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name upon the bill previously in fact, and who is also previous in order. By this is meant, that if an indorser-say a third indorser-is sued, he cannot defend himself by saying that the names of the maker and first and second indorsers, or either of them, were forged, because by indorsing it himself he gives his indorsee a right to believe that the previous signatures were genuine. And an acceptor cannot say that his drawer's name is forged; but he may say that an indorsement which was on the bill when he accepted it was forged, because an indorsement of a bill comes properly and in order of law after acceptance.
If a holder strikes out an indorsement by mistake, he may restore it; if on purpose, the indorser is permanently discharged.
A holder may bring his action against any prior indorser, either by making titie through all the subsequent indorsements, or by filling any blank indorsement specially to himself, and suing accordingly; but then he invalidates all the indorsements which are subsequent to that which he has made special to himself.
One may make a note or bill payable to his own order, and indorse it in biank; and this is now very common in our com. mercial cities, because the holder of such a bill or note can transfer it by delivery, and it needs not his indorsement to make it negotiable further. A note to the maker's own order, if not indorsed by him, is, strictly speaking, of no force against him. But there is some disposition in the courts to say that a holder of such note may sue the maker as if the note were to bearer.
A transfer by delivery, without indorsement, of a bill or note payable to bearer, or indorsed in blank, does not generally make the transferrer responsible to the transferree for the pay. ment of the instrument. Nor has the transferree a right to fail back, in case of non-payment, upon the transferrer for the original consideration of the transfer, if the bill were transferred in good faith, in exchange for money or goods; for such transfer would be held to be a sale of the bill or note, and the purchaser takes it with all risk.
An indorsement may be made on the paper before the bili
or note is drawn; and such indorsement, says Lord Mansfield, "is a letter of credit for an indefinite sum, and it will not lie in the indorser's mouth to say that the indorsements were not regular.” The same rule applies to an acceptance on blank paper. So an indorsement may be made after or before acceptance, though strictly proper only after.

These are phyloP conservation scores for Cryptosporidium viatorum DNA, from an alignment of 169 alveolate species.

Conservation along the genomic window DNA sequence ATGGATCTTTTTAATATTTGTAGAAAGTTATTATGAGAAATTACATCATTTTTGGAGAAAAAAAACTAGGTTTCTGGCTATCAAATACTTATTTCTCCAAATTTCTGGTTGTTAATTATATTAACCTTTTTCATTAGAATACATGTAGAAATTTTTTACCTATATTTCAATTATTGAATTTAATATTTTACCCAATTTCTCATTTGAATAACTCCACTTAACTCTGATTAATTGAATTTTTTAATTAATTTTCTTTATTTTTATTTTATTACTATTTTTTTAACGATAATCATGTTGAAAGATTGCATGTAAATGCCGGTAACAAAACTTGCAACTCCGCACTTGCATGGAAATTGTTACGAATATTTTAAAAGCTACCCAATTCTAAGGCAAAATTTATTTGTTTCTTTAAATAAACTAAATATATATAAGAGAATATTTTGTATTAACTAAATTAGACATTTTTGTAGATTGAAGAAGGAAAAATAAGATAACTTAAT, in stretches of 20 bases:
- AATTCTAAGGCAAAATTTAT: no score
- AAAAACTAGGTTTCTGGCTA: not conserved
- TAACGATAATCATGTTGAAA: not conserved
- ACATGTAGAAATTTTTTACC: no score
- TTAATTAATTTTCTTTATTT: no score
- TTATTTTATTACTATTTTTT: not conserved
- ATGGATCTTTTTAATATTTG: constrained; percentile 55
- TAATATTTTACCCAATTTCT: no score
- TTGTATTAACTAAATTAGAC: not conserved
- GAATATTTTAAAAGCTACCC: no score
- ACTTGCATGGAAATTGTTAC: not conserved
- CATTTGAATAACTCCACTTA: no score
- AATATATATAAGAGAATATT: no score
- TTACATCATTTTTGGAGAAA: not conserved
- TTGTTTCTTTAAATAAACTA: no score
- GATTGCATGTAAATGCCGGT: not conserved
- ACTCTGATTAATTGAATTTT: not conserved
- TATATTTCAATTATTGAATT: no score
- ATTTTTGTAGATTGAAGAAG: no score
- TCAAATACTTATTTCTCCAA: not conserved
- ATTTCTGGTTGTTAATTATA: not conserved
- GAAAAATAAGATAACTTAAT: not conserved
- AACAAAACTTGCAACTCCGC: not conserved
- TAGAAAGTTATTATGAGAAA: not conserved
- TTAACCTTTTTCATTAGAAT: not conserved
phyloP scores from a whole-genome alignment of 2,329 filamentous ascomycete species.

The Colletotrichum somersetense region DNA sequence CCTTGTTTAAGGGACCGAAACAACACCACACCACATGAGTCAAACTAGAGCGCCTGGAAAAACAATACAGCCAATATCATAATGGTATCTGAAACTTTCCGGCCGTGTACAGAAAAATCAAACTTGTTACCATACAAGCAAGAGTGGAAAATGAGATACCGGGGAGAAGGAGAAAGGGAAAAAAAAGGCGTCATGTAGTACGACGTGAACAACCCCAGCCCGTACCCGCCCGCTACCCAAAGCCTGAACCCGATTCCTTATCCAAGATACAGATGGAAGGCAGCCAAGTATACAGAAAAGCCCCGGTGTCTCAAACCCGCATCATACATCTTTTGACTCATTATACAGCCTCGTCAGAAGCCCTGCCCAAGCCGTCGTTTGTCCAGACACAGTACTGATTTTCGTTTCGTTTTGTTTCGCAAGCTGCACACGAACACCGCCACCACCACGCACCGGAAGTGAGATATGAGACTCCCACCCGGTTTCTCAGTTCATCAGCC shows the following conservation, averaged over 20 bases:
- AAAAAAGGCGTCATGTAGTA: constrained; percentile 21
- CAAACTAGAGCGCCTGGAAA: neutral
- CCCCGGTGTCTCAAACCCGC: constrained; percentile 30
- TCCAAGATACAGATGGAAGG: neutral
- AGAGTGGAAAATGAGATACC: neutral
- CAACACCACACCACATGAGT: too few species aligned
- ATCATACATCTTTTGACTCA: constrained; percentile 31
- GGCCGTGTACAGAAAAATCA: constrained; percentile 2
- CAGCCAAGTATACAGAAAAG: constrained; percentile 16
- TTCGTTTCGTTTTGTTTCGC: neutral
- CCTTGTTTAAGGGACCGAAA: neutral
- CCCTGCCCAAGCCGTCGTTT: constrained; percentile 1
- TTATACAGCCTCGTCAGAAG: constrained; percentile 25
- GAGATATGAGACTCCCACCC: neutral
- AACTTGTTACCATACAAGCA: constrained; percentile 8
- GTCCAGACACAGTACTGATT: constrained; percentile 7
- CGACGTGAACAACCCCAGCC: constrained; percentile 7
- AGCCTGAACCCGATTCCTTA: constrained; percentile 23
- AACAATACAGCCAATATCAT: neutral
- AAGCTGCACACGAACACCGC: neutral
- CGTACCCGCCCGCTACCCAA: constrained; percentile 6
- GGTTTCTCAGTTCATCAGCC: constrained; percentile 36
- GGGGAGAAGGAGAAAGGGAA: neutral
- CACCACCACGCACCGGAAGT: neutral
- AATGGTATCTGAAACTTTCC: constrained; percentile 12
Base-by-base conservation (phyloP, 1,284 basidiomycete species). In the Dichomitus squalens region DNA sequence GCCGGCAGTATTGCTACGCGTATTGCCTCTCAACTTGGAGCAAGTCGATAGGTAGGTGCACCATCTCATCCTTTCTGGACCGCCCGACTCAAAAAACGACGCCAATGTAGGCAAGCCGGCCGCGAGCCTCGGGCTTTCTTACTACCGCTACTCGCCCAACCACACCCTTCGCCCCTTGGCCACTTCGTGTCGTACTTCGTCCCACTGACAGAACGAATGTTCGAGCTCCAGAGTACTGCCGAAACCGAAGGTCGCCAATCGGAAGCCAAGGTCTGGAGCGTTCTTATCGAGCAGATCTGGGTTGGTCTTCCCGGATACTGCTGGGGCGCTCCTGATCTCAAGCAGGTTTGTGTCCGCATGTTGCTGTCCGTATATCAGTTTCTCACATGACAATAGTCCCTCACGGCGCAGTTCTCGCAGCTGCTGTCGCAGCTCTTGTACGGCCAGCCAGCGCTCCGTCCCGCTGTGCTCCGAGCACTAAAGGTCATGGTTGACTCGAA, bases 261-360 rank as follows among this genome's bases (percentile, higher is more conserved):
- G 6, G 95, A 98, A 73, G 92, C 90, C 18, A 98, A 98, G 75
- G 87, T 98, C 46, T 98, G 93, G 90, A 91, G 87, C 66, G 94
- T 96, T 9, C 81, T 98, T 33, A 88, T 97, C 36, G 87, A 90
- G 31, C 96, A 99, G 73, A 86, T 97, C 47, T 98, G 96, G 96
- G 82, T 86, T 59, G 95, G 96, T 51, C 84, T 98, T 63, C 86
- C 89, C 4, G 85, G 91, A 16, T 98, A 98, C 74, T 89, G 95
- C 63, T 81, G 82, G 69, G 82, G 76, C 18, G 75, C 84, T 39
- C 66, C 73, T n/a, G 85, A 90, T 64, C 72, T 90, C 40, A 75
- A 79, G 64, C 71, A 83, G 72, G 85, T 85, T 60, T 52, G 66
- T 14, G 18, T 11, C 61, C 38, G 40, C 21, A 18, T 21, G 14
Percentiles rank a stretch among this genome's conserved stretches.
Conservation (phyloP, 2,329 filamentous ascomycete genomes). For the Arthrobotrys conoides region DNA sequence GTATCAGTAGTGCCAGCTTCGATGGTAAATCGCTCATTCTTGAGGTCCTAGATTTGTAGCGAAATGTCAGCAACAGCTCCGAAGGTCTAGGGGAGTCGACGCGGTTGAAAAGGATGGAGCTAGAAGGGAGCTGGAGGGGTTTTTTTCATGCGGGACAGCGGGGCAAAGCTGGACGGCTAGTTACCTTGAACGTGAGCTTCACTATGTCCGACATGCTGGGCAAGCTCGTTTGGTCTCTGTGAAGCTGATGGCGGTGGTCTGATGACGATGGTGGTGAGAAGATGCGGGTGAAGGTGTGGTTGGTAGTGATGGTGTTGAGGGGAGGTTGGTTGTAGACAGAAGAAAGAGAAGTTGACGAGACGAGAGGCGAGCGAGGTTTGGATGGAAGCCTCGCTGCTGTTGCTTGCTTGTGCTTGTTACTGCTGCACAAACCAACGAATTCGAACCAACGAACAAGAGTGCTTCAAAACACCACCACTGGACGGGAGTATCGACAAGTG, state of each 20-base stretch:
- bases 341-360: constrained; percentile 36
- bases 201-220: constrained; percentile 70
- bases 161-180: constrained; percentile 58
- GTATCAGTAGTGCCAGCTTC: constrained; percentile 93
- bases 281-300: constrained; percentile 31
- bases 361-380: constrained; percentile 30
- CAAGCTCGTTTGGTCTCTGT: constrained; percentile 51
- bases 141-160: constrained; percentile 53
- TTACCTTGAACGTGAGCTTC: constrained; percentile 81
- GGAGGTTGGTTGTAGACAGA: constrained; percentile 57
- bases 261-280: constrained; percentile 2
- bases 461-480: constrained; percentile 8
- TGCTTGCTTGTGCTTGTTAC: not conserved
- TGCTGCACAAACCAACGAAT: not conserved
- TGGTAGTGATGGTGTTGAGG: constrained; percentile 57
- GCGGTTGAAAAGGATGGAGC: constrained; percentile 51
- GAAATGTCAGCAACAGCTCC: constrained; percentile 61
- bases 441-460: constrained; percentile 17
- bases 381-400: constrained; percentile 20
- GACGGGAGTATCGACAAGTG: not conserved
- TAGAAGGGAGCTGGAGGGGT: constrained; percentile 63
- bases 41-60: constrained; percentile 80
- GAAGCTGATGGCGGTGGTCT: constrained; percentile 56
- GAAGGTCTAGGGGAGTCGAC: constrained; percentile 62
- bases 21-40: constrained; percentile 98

A bill or note once paid at or after maturity, ceases to be negotiable, in reference to all who had been discharged by the payment. If issued again, it is like a new note without their names. If a bill or note is paid before it is due, it is valid in the hands of a subsequent bonâ fide indorsee, and must be paid to him.
A portion of a negotiable bill or note cannot be transferred, so as to give the transferree a right of action for that portion in his own name. But if the bill or note be partly paid, it may be indorsed over for the balance.
After the death of a holder of a bill or note, his executor or administrator may transfer it by his indorsement. The husband who acquires a right to a bill or a note which was given to the wife either before or after marriage, may indorse it.
If the rule that the same party cannot be plaintiff and defendant, prevents the action, as where A, B, & Co. hold the note of A, C, & Co., so that if a suit were brought A would be one of the plaintiffs and one of the defendants also, which cannot be, A, B, & Co. may indorse the note to D, who may then sue A, C, & Co.
THE RIGHTS AND DUTIES OF THE ACCEPTOR.
ACCEPTANCE applies to bills, and not to notes.
It is an engagement of the person on whom the bill is drawn to pay it according to its tenor. The usual way of entering into this agreement, or of accepting, is by the drawee's writing his name across the face of the bill, and writing over it the word “accepted.” But any other word of equivalent meaning may be used, and it may be written elsewhere, and it need not be signed, or the drawee's name alone on the bill may be enough; a written promise to accept a future bill, if it distinctly define and
describe that very bill, has been held in this country as the equivalent of an acceptance, if the bill was taken on the credit of such promise.
A banker is liable to his depositor without acceptance of his checks, if he refuses to pay checks drawn against funds in his hands.
If a bill is accepted by a part only of those jointly responsible, or joint drawees, it may be treated by the holder as dishonored; but if not so treated, the parties accepting will be bound.
An acceptance may be made after maturity, and will be treated as an acceptance to pay on demand.
The acceptance may be cancelled by the holder; and if this cancelling be voluntary and intended, it is complete and effectual; but if made by mistake, by him or other parties, and this mistake can be shown, the acceptor is not discharged. And if the can celling be by a third party, it is for the jury to say whether the holder authorized or assented to it.